The problem is that UK Governments have no reverse gear when all the evidence suggests that new urban cycle lanes on narrow, already congested highly polluted roads is madness; the entire focus should now be planning the arrival of the new generation of autonomous electric vehicles with charging points and parking places freeing town and city centres from pollution in just three or four years time.

Why must the dead hand of the past control the present and the future?

There is a convention that once a Minister makes a policy statement it must happen. A Manifesto pledge is given and, if from the Government, it too must happen. An Act of Parliament is a direction to the Executive to deliver it. A new sacrosanct Human Right is created, and it must be respected even if other rights conflict with it.

But what if it is ill prepared – very ill advised – extremely naïve – or just plain stupid? What if it has been hijacked by handful of political zealots or a lobby?

No criticism is allowed. It is too late. No damage limitation. It is an admission of weakness and official fallibility. Checks and balances are permanently out of order. They are a nuisance. No post mortems. Protect backs, and save faces – hundreds of them. Media focuses on Rip Off Britain in Private Sector never in the Public sector. Public Sector is good – Private Sector and its profit motive bad, but the Left’s ideological denial of the State’s gross abuse of power far, far greater than any abuse by private enterprise, is mind-blowing in its sublime ineptitude.

So, protect the reputation of British Civil Service as the best in the world – it may or may not be – but meanwhile, we must all suffer the consequences for ever from its uncorrected cock-ups, and throw away taxpayers money as though it grew on rhododendron trees.


In my retirement I see this with 360-degree vision. I quote T S Eliot in Four Quartets, Little Gidding 1942 that I preface the Prologue to my book Death of a Nightingale

“We shall not cease from exploration And the end of all exploring Will be to arrive where we started And know the place for the first time.”

This is me.

I have witnessed two acts of political lunacy at very close quarters, not just one – one the act of the Newcastle City Council, the other the act of the Sunderland City Authority; but both enthusiastically pursuing policies driven from London. They made me think as never before.

It has gives me some satisfaction to have helped local residents and traders in Gosforth Newcastle persuade the City Council drop their plan to put cycle lanes and red lines on Gosforth High Street for non-existent cyclists, narrowing and further congesting a main arterial road and putting at health & safety risk any cyclists who would have used the cycle lane and inhaled toxic diesel fumes from ever slower moving traffic. They would seem to have done so.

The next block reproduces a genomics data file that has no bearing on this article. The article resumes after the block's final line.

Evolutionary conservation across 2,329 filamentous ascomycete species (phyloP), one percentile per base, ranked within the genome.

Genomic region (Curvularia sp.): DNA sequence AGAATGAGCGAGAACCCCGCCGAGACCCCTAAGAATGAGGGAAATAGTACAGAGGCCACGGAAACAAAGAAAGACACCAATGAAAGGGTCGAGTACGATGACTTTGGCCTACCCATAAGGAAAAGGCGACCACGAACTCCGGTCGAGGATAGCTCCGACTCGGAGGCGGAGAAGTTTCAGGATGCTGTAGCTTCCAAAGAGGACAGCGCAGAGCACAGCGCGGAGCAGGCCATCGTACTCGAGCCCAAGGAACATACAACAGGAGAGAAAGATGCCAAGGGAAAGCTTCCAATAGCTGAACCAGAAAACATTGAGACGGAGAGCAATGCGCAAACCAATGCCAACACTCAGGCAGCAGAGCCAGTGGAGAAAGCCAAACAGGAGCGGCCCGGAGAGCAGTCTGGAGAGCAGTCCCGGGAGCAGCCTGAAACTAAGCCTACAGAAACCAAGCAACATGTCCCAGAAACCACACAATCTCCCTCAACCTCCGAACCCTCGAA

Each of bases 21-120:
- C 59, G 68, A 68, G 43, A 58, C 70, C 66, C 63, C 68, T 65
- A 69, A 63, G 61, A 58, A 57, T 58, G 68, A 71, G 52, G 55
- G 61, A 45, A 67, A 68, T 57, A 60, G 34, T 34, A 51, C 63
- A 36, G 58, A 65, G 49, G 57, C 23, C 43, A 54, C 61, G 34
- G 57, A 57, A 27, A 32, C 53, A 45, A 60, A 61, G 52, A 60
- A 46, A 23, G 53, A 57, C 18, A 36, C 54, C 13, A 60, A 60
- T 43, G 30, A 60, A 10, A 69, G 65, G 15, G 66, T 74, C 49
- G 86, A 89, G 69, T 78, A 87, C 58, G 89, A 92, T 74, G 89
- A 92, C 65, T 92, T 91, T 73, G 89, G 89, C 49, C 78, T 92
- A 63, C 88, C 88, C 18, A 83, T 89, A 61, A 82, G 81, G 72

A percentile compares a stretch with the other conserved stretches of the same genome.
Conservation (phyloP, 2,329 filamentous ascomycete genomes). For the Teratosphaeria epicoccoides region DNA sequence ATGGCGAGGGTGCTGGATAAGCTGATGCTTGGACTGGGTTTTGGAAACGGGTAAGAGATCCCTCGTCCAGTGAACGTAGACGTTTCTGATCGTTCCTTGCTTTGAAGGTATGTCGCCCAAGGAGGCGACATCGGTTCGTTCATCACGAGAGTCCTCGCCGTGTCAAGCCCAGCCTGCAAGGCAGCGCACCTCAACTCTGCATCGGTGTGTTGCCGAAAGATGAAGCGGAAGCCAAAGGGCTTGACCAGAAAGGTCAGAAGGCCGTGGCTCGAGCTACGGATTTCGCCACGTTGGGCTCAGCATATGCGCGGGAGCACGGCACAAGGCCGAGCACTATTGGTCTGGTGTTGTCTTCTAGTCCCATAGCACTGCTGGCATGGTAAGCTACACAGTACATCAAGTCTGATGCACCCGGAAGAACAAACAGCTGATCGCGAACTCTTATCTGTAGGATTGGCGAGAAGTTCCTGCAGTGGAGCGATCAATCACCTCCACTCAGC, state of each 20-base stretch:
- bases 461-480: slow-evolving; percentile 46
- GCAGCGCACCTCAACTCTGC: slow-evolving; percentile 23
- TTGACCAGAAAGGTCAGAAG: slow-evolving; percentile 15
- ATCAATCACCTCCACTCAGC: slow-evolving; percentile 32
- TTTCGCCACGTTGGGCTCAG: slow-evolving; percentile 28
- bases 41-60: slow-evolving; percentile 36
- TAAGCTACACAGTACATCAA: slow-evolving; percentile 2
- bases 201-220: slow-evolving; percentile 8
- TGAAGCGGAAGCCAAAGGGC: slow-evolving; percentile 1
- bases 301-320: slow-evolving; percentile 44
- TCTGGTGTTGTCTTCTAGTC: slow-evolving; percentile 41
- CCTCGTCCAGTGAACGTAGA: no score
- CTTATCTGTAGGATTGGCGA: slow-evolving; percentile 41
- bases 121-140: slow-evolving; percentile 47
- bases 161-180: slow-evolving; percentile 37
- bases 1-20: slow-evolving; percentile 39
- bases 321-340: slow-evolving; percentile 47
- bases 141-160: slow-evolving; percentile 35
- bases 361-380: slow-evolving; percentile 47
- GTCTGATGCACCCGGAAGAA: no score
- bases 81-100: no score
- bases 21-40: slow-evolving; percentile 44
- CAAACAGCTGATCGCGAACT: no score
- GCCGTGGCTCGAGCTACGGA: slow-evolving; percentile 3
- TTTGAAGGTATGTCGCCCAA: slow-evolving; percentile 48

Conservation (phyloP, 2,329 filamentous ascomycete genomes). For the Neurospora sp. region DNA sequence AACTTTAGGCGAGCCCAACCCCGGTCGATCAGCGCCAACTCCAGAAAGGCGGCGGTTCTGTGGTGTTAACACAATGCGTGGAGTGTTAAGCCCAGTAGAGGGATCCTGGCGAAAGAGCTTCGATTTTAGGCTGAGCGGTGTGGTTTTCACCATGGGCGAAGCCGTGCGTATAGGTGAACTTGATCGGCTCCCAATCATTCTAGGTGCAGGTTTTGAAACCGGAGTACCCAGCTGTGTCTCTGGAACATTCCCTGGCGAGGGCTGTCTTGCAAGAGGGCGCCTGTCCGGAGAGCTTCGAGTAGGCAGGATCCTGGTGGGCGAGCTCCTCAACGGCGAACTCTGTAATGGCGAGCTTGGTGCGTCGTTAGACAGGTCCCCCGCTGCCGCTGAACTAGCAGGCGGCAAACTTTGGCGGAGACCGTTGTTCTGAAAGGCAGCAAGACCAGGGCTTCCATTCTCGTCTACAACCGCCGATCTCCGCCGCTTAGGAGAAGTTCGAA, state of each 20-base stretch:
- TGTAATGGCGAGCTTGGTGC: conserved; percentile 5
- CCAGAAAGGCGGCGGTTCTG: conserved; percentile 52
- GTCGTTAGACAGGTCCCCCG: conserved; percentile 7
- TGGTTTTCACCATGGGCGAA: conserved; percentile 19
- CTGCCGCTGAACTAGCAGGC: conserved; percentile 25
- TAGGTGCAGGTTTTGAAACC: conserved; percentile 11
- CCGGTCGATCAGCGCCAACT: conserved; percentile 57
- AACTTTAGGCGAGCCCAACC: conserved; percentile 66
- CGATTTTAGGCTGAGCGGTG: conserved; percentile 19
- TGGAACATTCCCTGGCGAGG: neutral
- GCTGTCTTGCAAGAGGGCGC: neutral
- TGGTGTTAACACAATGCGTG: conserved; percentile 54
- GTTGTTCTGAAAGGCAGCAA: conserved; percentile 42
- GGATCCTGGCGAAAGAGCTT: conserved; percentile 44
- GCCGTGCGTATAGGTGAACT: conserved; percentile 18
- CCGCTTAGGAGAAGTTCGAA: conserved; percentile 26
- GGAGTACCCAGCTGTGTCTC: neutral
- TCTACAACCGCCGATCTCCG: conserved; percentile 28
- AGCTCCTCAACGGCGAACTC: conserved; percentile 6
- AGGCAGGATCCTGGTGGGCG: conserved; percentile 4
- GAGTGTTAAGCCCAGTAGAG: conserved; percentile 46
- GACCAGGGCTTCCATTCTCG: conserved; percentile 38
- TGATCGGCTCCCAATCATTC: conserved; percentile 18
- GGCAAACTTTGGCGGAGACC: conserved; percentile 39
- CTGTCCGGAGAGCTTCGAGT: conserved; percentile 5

It has given me even more satisfaction to have helped in Sunderland the parents of Barbara Priestman School for physically disabled children in their successful campaign to keep their school open when nationally the policy was to close it,

I did not need to do any of this. I shall explain at the end the gruesome reason why I did so and why I write what follows. I flag up a chronic malaise where a relatively small number of people cock things up permanently for the rest of us.

With cycling, it is a Chicken and Egg situation. Nick Clegg, then LibDems Deputy Prime Minister in the Coalition Government, is the Chicken, and Sustrans, the National Cycling Charity and Cycling Lobby, the Egg. It doesn’t matter which came first.

Nick Clegg as Deputy PM, publicly announced Government policy to double the number of cyclists on UK’s roads by 2020. Maybe he wanted to reconnect LibDems with the student vote he had lost with his broken pledge on student loans. Meanwhile Sustrans had as its vision that one driver in five would give up his or her car for a cycle for all short journeys if there were cycle lanes to cycle on. A toxic mix if ever there was one. Sustrans, with its Vision Zero, totally ignores the increase in accidents to cyclists of over 60% in recent years in Bristol, Britain’s First Cycling City and their own home base. Egocentrity OTT.

In the Prologue to Death of a Nightingale, having spent three years working professionally for the Liberal Party in Victoria Street in London, I wrote: “I shared with him my view as to the Achilles Heel of the Liberal – naïveté.” Here was another prime example. No health & safety examination. No joined up thinking with urban pollution and the VW scandal. No market research or test marketing so far as I can see. Just a simple assumption that what works in Copenhagen and Amsterdam would work in UK’s narrow winding urban and rural roads. Save the planet. Combat obesity. Just the simplistic Liberal DIY quick-fix approach to complex problems.